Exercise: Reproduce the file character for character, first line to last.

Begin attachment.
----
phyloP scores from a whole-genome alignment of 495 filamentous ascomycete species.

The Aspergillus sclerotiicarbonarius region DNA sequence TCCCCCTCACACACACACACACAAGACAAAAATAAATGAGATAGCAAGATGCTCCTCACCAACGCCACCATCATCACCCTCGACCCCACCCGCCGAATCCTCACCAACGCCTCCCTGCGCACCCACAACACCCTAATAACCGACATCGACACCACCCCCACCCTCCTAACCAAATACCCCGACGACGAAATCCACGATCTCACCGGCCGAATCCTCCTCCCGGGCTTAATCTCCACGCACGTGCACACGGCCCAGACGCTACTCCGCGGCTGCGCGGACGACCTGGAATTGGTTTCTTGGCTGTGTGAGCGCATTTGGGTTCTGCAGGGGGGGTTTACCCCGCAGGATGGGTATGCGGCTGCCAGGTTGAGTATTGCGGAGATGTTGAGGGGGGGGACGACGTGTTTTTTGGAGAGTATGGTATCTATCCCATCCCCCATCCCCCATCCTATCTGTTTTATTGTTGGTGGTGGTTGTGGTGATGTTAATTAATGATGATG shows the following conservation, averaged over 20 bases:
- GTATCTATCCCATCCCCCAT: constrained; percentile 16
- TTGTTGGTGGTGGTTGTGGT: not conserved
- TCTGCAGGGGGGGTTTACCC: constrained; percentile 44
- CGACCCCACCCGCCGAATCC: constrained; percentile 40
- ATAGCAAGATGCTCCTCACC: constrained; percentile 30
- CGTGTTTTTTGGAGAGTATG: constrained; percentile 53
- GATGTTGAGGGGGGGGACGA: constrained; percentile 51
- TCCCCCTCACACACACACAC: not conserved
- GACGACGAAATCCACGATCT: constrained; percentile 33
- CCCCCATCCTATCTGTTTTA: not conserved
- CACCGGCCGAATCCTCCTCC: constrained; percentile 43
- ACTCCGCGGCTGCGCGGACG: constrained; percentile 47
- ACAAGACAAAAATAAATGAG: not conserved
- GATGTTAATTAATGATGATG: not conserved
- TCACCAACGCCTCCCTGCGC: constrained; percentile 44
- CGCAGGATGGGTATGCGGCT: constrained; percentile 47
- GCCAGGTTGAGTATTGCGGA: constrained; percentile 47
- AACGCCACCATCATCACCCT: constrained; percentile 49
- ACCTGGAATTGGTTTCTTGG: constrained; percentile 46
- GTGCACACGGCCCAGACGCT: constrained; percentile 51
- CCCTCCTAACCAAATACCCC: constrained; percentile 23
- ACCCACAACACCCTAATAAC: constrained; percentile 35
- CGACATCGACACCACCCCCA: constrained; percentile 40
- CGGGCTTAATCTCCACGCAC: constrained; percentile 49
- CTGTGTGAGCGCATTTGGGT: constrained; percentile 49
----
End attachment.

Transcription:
phyloP scores from a whole-genome alignment of 495 filamentous ascomycete species.

The Aspergillus sclerotiicarbonarius region DNA sequence TCCCCCTCACACACACACACACAAGACAAAAATAAATGAGATAGCAAGATGCTCCTCACCAACGCCACCATCATCACCCTCGACCCCACCCGCCGAATCCTCACCAACGCCTCCCTGCGCACCCACAACACCCTAATAACCGACATCGACACCACCCCCACCCTCCTAACCAAATACCCCGACGACGAAATCCACGATCTCACCGGCCGAATCCTCCTCCCGGGCTTAATCTCCACGCACGTGCACACGGCCCAGACGCTACTCCGCGGCTGCGCGGACGACCTGGAATTGGTTTCTTGGCTGTGTGAGCGCATTTGGGTTCTGCAGGGGGGGTTTACCCCGCAGGATGGGTATGCGGCTGCCAGGTTGAGTATTGCGGAGATGTTGAGGGGGGGGACGACGTGTTTTTTGGAGAGTATGGTATCTATCCCATCCCCCATCCCCCATCCTATCTGTTTTATTGTTGGTGGTGGTTGTGGTGATGTTAATTAATGATGATG shows the following conservation, averaged over 20 bases:
- GTATCTATCCCATCCCCCAT: constrained; percentile 16
- TTGTTGGTGGTGGTTGTGGT: not conserved
- TCTGCAGGGGGGGTTTACCC: constrained; percentile 44
- CGACCCCACCCGCCGAATCC: constrained; percentile 40
- ATAGCAAGATGCTCCTCACC: constrained; percentile 30
- CGTGTTTTTTGGAGAGTATG: constrained; percentile 53
- GATGTTGAGGGGGGGGACGA: constrained; percentile 51
- TCCCCCTCACACACACACAC: not conserved
- GACGACGAAATCCACGATCT: constrained; percentile 33
- CCCCCATCCTATCTGTTTTA: not conserved
- CACCGGCCGAATCCTCCTCC: constrained; percentile 43
- ACTCCGCGGCTGCGCGGACG: constrained; percentile 47
- ACAAGACAAAAATAAATGAG: not conserved
- GATGTTAATTAATGATGATG: not conserved
- TCACCAACGCCTCCCTGCGC: constrained; percentile 44
- CGCAGGATGGGTATGCGGCT: constrained; percentile 47
- GCCAGGTTGAGTATTGCGGA: constrained; percentile 47
- AACGCCACCATCATCACCCT: constrained; percentile 49
- ACCTGGAATTGGTTTCTTGG: constrained; percentile 46
- GTGCACACGGCCCAGACGCT: constrained; percentile 51
- CCCTCCTAACCAAATACCCC: constrained; percentile 23
- ACCCACAACACCCTAATAAC: constrained; percentile 35
- CGACATCGACACCACCCCCA: constrained; percentile 40
- CGGGCTTAATCTCCACGCAC: constrained; percentile 49
- CTGTGTGAGCGCATTTGGGT: constrained; percentile 49